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£213m investment to boost UK’s research infrastructure

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The funding will help advance existing research infrastructure

UK Research and Innovation (UKRI) is investing £213m to expand and upgrade existing research infrastructure in the UK.

The funding will help UK researchers tackle major challenges such as COVID-19 research and recovery, and net zero goals.

Spread across the UK, the projects will provide UK researchers with advanced equipment, facilities and technology.

The £213m comes from the government’s World Class Labs funding scheme and is made through eight of UKRI’s constituent research councils. It covers investments in all disciplines from physical sciences to arts and humanities.

Healthcare projects include funding for scientific equipment like high-tech microscopes to boost virus research and replace machines that have been heavily used in COVID-19 research, hardware and software upgrades, bringing advanced analytical capability and enhanced capacity, as well as extensions to household surveys to understand how the pandemic has affected UK households.

Science Minister Amanda Solloway said: “The response from UK scientists and researchers to coronavirus has been nothing short of phenomenal.

“We need to match this excellence by ensuring scientific facilities are truly world-class, so scientists can continue carrying out life-changing research for years to come as we build back better from the pandemic.

“From the world’s most detailed telescopes tracking disease to airborne drones monitoring greenhouse gas emissions, our investment will enhance the tools available to our most ambitious innovators across the country.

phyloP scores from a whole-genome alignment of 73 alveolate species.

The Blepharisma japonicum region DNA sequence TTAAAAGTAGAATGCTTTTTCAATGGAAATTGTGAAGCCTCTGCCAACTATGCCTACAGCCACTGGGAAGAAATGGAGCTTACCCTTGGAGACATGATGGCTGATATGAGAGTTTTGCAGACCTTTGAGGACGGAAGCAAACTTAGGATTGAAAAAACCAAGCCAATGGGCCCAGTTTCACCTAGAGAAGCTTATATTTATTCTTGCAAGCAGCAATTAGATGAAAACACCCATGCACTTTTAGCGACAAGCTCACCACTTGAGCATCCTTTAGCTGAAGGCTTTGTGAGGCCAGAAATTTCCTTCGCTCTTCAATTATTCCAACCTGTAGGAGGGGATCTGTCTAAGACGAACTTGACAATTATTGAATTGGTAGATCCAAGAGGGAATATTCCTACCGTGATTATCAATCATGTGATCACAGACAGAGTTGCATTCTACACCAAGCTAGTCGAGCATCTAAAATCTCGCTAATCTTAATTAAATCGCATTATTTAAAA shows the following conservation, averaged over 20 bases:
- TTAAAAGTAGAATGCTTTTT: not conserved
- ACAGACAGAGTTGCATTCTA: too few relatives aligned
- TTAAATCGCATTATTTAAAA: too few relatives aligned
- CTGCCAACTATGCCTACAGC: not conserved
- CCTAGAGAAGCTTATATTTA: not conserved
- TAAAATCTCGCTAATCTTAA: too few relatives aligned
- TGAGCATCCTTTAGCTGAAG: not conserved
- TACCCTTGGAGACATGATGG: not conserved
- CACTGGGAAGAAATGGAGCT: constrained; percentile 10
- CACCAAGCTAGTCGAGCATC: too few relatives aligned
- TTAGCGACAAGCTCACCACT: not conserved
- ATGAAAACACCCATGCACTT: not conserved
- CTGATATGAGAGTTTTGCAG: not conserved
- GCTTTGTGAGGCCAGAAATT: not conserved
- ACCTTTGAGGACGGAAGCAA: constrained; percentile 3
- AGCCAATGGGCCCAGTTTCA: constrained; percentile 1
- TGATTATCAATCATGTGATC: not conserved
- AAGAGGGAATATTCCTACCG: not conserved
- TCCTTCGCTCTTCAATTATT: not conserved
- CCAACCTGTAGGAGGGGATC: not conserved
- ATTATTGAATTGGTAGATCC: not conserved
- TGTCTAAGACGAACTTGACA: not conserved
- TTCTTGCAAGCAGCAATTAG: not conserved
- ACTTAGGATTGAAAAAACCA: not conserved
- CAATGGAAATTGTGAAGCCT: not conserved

“By doing so, scientists and researchers will be able to drive forward extraordinary research that will enable the UK to respond to global challenges such as achieving net zero carbon emissions by 2050.”

Other projects to be funded include an offshore floating wind turbine facility at the University of Plymouth, investments in renewable energy at research sites, research infrastructure to address research capacity differences in regions across the UK, alterations to research infrastructure to ensure it is COVID-19 safe, as well as the modernisation of galleries, libraries, archives and museums.

Professor Ottoline Leyser, chief executive of UKRI, said: “Outstanding infrastructure helps to convene talent from the public and private sectors and across disciplines to tackle society’s most complex challenges.

“It acts as a magnet for researchers and innovators internationally, contributes to local and national economies, and generates knowledge and capability critical to UK policy, security and wellbeing.”

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  1. Pingback: New online tool can predict deterioration in COVID-19 patients

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